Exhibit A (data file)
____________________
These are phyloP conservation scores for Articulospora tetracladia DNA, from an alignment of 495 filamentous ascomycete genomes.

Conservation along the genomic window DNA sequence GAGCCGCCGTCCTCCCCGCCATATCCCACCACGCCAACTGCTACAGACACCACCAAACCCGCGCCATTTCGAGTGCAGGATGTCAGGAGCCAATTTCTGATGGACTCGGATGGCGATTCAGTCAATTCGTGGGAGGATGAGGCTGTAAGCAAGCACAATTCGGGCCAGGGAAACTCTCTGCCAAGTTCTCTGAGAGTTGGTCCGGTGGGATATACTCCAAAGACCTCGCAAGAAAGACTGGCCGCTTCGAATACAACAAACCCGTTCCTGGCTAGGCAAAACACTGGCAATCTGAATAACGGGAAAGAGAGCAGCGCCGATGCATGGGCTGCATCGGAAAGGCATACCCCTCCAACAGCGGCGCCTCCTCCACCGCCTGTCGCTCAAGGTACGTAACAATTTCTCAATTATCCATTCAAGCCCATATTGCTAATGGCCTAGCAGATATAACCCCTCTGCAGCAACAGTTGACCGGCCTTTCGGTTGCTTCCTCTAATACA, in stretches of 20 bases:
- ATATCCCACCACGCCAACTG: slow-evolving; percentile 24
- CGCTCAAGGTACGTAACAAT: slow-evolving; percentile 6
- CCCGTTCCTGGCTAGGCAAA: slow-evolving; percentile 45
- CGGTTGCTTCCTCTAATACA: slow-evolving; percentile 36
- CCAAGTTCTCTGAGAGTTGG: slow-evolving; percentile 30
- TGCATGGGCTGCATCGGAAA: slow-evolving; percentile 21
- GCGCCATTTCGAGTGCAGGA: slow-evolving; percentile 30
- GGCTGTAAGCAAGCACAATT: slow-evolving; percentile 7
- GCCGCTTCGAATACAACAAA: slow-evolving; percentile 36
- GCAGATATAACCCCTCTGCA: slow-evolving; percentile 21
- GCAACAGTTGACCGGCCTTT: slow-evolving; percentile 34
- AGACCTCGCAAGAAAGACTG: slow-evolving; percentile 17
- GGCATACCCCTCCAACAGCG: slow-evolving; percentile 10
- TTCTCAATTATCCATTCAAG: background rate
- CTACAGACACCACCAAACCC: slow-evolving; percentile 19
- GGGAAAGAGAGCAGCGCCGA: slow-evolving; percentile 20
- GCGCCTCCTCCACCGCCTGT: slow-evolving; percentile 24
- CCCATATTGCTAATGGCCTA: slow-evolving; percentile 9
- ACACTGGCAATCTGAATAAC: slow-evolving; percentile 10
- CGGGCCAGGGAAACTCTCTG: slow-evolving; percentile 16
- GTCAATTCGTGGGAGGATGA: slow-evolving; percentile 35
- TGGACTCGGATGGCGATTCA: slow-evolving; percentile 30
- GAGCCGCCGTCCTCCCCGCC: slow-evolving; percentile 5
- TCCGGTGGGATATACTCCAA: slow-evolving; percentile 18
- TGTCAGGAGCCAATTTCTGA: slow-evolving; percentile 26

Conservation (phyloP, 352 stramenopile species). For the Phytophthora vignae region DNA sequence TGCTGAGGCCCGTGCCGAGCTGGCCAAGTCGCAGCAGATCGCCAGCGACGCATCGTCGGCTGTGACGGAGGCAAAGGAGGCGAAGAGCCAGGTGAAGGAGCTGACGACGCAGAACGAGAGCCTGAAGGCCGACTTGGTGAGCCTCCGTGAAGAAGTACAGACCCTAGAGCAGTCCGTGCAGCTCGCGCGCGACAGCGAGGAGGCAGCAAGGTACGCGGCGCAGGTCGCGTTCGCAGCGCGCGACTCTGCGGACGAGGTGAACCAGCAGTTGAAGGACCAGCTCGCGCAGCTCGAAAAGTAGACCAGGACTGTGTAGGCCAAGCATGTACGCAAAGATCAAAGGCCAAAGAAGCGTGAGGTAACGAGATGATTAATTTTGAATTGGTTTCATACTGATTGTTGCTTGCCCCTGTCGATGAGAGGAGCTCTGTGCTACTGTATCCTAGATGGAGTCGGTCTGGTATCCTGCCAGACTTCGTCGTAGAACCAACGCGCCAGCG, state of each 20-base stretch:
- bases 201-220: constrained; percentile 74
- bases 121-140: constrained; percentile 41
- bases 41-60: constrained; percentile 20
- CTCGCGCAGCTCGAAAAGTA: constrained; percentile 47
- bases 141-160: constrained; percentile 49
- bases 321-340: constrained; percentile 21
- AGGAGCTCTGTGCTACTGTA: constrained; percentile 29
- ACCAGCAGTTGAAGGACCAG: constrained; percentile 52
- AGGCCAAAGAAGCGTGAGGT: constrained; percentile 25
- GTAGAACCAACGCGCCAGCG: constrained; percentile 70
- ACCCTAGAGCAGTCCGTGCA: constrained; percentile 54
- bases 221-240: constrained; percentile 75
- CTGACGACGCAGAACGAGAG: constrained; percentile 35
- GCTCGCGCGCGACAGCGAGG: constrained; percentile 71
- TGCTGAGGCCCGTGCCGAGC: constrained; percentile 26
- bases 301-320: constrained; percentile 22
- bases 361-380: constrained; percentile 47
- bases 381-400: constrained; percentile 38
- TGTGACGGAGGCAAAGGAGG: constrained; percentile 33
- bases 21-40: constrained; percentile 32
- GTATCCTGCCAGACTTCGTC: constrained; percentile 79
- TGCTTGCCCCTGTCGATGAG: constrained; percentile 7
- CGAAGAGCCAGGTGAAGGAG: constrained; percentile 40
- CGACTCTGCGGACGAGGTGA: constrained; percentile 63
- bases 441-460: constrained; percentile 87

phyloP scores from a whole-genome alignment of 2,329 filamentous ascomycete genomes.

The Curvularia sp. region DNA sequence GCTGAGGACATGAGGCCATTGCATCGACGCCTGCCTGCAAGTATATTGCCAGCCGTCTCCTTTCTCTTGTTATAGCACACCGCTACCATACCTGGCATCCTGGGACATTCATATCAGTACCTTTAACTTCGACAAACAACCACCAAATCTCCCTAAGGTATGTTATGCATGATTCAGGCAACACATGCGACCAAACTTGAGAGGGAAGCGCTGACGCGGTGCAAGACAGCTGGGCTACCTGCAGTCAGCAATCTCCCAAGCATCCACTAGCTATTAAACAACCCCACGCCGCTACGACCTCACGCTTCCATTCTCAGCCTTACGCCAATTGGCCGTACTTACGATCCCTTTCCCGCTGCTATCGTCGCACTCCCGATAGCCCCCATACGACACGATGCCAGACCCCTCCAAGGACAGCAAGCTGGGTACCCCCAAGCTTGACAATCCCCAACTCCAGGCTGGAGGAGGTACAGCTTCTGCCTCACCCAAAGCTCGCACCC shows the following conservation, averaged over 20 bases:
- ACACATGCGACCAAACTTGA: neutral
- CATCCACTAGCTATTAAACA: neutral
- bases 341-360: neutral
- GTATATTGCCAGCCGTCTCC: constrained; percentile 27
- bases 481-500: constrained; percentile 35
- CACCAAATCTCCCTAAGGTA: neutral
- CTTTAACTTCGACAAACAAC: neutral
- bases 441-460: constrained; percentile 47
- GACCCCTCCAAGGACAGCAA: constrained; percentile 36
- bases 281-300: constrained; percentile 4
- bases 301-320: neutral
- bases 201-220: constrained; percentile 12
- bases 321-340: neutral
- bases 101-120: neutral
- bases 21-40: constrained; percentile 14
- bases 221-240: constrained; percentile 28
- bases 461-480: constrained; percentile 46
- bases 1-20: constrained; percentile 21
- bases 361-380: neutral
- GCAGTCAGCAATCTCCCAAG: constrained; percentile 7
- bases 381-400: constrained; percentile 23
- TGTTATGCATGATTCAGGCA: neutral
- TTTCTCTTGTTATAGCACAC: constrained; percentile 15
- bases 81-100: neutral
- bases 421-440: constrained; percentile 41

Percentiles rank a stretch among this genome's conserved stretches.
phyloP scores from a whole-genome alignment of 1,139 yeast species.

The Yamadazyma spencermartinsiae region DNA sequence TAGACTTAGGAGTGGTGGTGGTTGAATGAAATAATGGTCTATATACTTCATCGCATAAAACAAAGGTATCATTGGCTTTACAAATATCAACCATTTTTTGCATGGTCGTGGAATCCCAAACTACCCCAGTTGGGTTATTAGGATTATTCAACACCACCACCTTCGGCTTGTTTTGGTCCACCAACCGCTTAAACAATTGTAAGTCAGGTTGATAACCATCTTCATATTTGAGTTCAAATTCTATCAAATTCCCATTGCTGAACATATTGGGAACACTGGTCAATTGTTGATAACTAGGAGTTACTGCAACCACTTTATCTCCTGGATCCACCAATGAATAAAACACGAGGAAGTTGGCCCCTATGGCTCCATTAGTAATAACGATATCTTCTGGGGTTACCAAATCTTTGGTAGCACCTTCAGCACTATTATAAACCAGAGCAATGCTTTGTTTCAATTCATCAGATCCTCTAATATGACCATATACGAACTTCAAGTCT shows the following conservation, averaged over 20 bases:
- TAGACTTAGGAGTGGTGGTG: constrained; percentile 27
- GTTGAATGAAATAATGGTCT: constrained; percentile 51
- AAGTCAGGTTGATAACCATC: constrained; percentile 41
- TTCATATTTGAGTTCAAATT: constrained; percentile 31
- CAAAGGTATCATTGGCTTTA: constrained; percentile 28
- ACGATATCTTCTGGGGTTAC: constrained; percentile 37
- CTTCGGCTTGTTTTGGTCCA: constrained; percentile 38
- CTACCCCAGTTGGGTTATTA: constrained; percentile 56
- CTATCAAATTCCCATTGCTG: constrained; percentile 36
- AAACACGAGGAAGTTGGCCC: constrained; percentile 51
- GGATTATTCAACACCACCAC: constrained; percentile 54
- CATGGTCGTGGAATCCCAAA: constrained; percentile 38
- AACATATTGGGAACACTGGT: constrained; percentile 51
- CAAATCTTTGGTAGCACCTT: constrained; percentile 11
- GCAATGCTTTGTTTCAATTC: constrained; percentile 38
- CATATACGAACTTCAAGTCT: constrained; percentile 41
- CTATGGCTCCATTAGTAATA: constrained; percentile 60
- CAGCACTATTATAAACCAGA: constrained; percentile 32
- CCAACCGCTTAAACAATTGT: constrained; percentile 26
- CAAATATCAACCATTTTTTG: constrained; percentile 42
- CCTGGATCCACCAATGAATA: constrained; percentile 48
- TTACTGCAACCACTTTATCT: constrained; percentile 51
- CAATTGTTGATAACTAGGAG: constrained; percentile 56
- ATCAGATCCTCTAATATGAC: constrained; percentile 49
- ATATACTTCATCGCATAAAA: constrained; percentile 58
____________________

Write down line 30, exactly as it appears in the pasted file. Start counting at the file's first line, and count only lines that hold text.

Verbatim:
- bases 121-140: constrained; percentile 41